Wednesday, April 27, 2005

Bad Airplane Movies

From the early days of aviation, Hollywood has been fairly enamored with flying. This has resulted in some really good movies like Twelve O'Clock High, but the majority of them have been stinkers. You'd think they'd be able to get it right: many movie stars, writers, directors, and producers are pilots, and aviation consultants are a dime a dozen. I think a lot of pilots would consult for free, just to have the satisfaction of seeing a movie that gets it right. Still, bad airplane movies are like bad kung-fu movies: they can be entertaining by their very badness.

Last weekend I watched "Turbulence" on TNT, not realizing what it was when I first started watching. But then I started laughing, and I couldn't turn it off. It's not a comedy, it's just so bad there's nothing you can do but laugh. It involves a serial killer hijacking a 747 with the intention of crashing it into the detective who arrested him (yes, this was pre-9/11). Standing in his way is a flight attendant who outwits him and locks herself in the cockpit, where ATC and a 747 try to talk her down. After standing aghast at all the travesties in the plotline - the autopilot executes a perfect slow-roll as the FA struggles with the serial killer - you can't help but giggle when they work in a somewhat accurate depiction of programming the 747 FMS for arrival.

Some of the quotes are priceless. At one point ATC is trying to convince Teri (the FA) to change the airplane's heading to avoid bad weather, advising her that "you've got a level six storm." "Is that a six on a scale from one to 10?" she asks. "No, Teri...on a scale of one to six!"

Of course, flight attendants landing airplanes were a staple of the 1970's disaster movies, which were pretty uniformly bad. The Airport series got worse and worse with each subsequent release, although it did provide lots of great material for Airplane! to spoof.

Bad aviation movies often center on the military rather than the airlines. 1957's Jet Pilot, starring John Wayne and Janet Leigh, had some great flight footage but was sunk by a thin plot, ludicrous dialogue, and horrible acting. Of course, everybody has seen Top Gun, a film featuring great footage of F-14's strutting their stuff and not-so-great footage of Tom Cruise strutting his. Oh yeah, the flat spin that killed Goose? Totally implausible, the F-14's engines are close enough to centerline that compressor stall/flameout on one would not induce enough vertical instability to send it into a flat spin. However, when you see the world spinning around from Mav's point of view, that's an actual flat spin performed by aerobatic champ Art Scholl. He never recovered from it, and was killed in the crash.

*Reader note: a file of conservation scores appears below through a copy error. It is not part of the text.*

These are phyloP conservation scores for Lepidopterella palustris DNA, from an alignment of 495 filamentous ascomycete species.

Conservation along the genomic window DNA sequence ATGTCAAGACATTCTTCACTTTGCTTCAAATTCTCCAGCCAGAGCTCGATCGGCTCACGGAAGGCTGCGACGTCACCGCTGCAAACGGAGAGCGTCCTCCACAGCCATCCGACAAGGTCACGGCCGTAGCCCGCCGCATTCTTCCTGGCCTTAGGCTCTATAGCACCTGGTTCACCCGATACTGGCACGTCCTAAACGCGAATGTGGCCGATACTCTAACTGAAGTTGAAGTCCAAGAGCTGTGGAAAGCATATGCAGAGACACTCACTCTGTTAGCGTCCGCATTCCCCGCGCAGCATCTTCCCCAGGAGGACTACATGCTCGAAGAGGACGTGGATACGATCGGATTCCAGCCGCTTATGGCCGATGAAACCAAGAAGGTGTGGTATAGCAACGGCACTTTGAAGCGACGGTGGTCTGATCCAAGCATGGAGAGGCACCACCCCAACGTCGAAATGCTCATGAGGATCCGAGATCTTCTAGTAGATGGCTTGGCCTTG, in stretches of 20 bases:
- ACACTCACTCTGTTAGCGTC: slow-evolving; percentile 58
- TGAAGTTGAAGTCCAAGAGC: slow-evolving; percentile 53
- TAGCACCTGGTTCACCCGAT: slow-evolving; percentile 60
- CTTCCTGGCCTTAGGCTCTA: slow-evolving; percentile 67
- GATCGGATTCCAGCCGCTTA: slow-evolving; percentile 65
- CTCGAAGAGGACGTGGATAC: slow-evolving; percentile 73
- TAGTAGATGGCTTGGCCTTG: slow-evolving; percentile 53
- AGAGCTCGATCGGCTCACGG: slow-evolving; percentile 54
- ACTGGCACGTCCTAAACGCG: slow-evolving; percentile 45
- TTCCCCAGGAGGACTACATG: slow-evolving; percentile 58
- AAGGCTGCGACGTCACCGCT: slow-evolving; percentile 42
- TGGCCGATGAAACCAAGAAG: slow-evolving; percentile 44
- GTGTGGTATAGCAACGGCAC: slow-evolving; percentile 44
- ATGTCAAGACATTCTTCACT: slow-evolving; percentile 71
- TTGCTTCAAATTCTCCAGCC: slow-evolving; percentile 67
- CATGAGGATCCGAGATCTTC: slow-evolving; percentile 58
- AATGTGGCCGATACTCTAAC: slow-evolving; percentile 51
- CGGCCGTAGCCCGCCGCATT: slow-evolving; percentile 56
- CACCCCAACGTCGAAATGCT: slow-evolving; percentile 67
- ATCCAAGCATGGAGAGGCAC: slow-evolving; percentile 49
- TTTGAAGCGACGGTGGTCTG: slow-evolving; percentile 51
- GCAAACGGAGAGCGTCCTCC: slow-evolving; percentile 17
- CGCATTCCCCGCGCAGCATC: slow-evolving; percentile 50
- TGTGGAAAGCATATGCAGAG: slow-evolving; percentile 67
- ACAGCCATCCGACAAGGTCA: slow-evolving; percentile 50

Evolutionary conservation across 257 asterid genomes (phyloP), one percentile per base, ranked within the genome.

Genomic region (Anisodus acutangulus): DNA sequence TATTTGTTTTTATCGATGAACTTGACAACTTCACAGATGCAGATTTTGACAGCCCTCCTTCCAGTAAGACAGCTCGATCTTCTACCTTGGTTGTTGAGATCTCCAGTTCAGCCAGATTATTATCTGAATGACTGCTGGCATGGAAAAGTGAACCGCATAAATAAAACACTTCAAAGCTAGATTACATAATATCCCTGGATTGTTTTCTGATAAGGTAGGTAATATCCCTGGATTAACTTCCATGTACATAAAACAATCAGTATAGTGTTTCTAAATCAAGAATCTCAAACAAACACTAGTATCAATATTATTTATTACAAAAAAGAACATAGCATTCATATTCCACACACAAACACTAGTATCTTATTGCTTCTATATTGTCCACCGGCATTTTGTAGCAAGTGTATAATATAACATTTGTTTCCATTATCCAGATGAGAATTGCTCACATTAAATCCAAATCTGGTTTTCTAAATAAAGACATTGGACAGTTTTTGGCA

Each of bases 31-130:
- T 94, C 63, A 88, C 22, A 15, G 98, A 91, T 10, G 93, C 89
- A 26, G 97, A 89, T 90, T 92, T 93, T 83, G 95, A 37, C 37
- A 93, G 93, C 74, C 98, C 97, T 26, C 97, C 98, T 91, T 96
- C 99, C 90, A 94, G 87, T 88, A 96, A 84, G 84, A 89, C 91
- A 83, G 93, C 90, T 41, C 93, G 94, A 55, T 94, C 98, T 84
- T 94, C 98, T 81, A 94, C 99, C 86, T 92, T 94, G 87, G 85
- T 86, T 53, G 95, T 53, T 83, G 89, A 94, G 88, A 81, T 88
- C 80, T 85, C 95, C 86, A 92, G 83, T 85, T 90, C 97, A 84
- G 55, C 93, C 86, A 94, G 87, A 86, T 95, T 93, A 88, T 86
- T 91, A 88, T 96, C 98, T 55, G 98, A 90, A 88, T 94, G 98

But the all-time Super Silver Screen Stinker award has to go to Iron Eagle. You know, where the teenage Cessna pilot steals an F-16 to go save his dad. Yeah. I don't even know where to begin, it's so horrible and implausible throughout. A great movie for parties with lots of pilots present, you can all throw popcorn at the screen. My favorite scene has to be when he's racing the dirtbike through the canyon in his C150....with the flaps full down! I laugh myself silly every time I see it.

4 comments:

Yellowbird said...

General agreement on the films, but I belive that the flat spin in Top Gun may have been based on an actual incident. I'll have to dig up the reference, but I remember reading about it several years ago.

Yellowbird said...

For what it's worth, I did some reading and Googling and found references sufficient to give the Top Gun flat spin episode some plausibility. In particular, a test was conducted in 1977 in an attempt to find a remedy for the compressor stalls taht had been nagging the TF30 engine. One engine stalled as intended according to the test plan, but the full power on the other engine caused a violent yaw leading to an unrecoverable flat spin. The crew ejected, but the back seater did not survive. I don't know if he hit the canopy, but careful Googlng will turn up a number of refernces to this possibility, as well as more details on the compressor stall/flat spin problems.

Traytable said...

I once read on a movie site that Goose wouldn't have died in real life as the seat is designed to protect the pilot's head in case they hit the canopy... not sure if that's true or not though...

CapricornCringe said...

Putting aside the fact that I'm neither a pilot nor a man (who might be interested in such things due to gender) .. I LOVED Iron Eagle. When the kid (forgot his name)turns on the music and flies the plane home .. it gets me every time. I can't hear that Steve Winwood song without thinking of the movie.
I enjoy your blog, found it by happy accident :)